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Queer For Fear Is A Love Letter To Horror & Its LGBTQ+ Creators

Queer For Fear Is A Love Letter To Horror & Its LGBTQ+ Creators

Queer for Fear
Courtesy of Shudder

PRIDE spoke with director and producers Bryan Fuller and Steak House about their informative and entertaining new docuseries.

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The history of horror is queer. Literally; a queer woman invented the genre. Her name is Mary Shelley, author of Frankenstein, and her story about a scientist playing god, cheating death, and creating monstrous life sprung both out of her own fertility issues and the queerness of being an “other”. Horror history is our history, and the new Shudder docuseries Queer for Fear, from director/producer Bryan Fuller, lays that bare.

Shelley was just the beginning; she was followed by the likes of Oscar Wilde (The Portrait of Dorian Gray), Bram Stoker (Dracula), and James Whale (The Bride of Frankenstein). From those early books and films, to the work of Fuller himself on Hannibal— although he’s too humble to admit it — there’s a clear thread that extends across the decades, mirroring and celebrating queer anxieties of both the internal and the external variety. And perhaps more importantly, it’s rife with survival stories.

But how do you begin to tell a story as broad and complex as the history of queer horror? It’s not easy, admits Fuller. Queer for Fear sprung from an earlier project, Horror Noire, on which Fangoria editor Phil Nobile Jr. also served as executive producer. As with that feature-length film, the goal was to document the contributions of another marginalized group, in this case, the LGBTQ+ community, to the horror genre.

Bride of FrankensteinCourtesy of Universal

It quickly became clear that there was no way to even begin to do the subject justice as a feature film. “Like Horror Noire, [Queer for Fear] was supposed to be a 90-minute movie, so they did a version of that,” Fuller explains to PRIDE. “[But] it felt like there was just so much material to cover, and that it’s like roller skating through the Louvre.”Fuller went back to the network and asked for six hours, but they settled on four hour-long episodes.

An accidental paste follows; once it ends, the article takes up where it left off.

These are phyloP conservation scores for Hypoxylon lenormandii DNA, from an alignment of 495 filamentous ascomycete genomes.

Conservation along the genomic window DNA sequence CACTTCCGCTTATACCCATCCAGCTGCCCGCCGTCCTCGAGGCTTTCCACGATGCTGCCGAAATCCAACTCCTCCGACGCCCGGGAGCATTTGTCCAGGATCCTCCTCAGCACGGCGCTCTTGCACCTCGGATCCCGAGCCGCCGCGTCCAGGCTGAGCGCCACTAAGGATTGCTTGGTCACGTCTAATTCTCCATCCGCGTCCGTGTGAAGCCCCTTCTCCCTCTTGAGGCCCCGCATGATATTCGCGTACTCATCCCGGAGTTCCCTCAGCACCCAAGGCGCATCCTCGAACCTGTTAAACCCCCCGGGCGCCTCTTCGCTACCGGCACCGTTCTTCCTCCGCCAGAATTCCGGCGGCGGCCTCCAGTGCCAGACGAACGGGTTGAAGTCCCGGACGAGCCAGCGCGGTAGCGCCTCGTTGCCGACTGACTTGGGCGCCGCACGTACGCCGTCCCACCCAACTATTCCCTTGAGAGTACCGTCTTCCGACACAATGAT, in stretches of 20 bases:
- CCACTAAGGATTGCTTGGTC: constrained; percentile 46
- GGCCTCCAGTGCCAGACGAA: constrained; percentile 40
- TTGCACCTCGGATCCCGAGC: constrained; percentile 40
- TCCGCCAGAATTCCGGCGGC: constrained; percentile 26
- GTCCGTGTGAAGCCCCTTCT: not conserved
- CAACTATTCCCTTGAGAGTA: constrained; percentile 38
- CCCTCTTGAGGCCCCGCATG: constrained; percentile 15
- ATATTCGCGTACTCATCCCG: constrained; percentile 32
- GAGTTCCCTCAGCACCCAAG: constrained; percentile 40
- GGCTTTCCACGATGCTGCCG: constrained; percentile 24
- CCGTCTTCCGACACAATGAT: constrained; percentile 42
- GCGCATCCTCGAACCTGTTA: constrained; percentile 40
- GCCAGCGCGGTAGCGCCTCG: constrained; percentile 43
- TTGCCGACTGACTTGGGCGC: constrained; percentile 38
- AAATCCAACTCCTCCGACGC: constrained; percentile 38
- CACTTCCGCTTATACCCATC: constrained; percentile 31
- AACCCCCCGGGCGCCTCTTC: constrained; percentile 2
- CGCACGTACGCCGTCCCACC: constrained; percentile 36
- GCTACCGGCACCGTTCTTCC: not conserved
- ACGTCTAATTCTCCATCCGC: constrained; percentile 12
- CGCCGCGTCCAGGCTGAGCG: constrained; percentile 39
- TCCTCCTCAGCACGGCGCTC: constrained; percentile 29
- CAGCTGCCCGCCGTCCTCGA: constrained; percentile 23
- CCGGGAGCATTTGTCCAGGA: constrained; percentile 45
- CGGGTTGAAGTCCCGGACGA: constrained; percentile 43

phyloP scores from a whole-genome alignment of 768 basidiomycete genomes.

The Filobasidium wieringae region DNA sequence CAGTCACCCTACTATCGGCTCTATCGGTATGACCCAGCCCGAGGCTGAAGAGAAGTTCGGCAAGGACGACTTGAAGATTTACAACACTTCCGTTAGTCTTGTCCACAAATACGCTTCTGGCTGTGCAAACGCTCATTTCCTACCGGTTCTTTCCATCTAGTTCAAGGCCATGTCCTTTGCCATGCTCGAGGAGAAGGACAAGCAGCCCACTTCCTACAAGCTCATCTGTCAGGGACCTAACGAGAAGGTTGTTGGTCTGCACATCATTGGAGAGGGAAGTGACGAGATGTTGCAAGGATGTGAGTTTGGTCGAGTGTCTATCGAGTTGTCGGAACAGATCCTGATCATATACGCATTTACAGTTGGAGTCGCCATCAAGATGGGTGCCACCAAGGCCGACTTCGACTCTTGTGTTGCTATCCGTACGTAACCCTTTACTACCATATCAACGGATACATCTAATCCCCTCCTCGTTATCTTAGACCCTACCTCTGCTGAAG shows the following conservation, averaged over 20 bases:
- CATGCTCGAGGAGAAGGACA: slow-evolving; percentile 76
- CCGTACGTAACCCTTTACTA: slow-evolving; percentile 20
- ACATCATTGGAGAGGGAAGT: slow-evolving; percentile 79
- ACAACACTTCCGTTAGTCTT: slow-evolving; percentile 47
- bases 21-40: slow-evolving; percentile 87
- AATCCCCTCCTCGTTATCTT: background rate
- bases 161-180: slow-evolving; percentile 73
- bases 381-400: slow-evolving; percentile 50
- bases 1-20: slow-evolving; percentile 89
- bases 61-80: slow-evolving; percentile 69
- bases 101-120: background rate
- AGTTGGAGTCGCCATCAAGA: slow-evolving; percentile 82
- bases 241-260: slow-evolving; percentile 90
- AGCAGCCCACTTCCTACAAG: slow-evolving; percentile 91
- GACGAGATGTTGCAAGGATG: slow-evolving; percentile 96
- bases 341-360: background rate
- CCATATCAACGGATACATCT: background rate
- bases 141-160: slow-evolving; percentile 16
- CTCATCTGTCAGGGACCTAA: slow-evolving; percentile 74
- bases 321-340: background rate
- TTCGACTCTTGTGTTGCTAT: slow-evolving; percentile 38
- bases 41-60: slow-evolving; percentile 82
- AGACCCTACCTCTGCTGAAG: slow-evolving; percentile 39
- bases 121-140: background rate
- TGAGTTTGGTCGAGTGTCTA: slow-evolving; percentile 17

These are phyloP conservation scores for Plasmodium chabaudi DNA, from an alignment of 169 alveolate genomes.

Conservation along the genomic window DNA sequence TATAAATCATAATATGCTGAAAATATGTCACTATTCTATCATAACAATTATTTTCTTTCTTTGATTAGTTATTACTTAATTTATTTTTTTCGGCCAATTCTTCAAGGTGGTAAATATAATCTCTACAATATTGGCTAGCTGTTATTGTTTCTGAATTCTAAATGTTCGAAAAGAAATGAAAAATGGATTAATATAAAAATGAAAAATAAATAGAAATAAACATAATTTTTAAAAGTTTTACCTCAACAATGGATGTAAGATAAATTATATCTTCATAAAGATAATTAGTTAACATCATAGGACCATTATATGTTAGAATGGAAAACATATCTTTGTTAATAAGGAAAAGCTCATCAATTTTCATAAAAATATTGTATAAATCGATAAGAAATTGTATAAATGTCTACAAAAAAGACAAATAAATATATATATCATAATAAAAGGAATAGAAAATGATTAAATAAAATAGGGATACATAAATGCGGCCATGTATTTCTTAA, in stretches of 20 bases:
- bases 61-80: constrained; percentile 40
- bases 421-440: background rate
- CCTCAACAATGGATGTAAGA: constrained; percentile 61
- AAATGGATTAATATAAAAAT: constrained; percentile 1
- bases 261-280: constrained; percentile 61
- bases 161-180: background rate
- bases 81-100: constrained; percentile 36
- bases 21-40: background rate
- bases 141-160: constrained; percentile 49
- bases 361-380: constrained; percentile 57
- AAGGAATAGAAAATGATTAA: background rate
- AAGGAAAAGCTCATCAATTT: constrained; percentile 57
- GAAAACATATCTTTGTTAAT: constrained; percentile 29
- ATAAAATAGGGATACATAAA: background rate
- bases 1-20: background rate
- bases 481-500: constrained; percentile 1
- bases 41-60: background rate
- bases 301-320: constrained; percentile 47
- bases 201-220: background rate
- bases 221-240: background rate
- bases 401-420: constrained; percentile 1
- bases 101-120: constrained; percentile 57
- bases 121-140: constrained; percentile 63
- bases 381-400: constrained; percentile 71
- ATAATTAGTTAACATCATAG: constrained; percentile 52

“There’s too much media to cover,” producer Steak House tells PRIDE. “There’s so many different people to talk with about [the topic], different reactions and thoughts that, honestly, could be a 10-part series.”

It was important to both Fuller and House that the series tell stories that resonate, and that meant slowing things down. “Even with four hours, it’s still not enough time to tell an emotional story about people’s lives and certain thematics that resonate for queer audiences in horror films,” the former says.

Queer for Fear: The History of Queer Horror - Official Trailer (2022)www.youtube.com

While Perkins’ interview is especially poignant, he’s just one of many incredible voices present in the series. And that diversity of voices didn’t happen by accident. “When I came in, I really was like, OK, we’re not talking to enough women, we’re not talking enough to enough butch dykes. So we needed to expand that a little,” House recalls. “I think that this process has been so interesting because I really wanted to also talk to a very diverse group of people. That was also very important to us, because so much of the content is made by white dudes, because that’s who got to make stuff at that time. So we wanted different identities, different genders, different ethnicities, just everything possible.”

Thanks to that broad scope, even dedicated horror buffs will be surprised by what they learn in addition to how influential queerness has been to the genre. This includes both Fuller and House, who were shocked by what they discovered in the process of making Queer for Fear.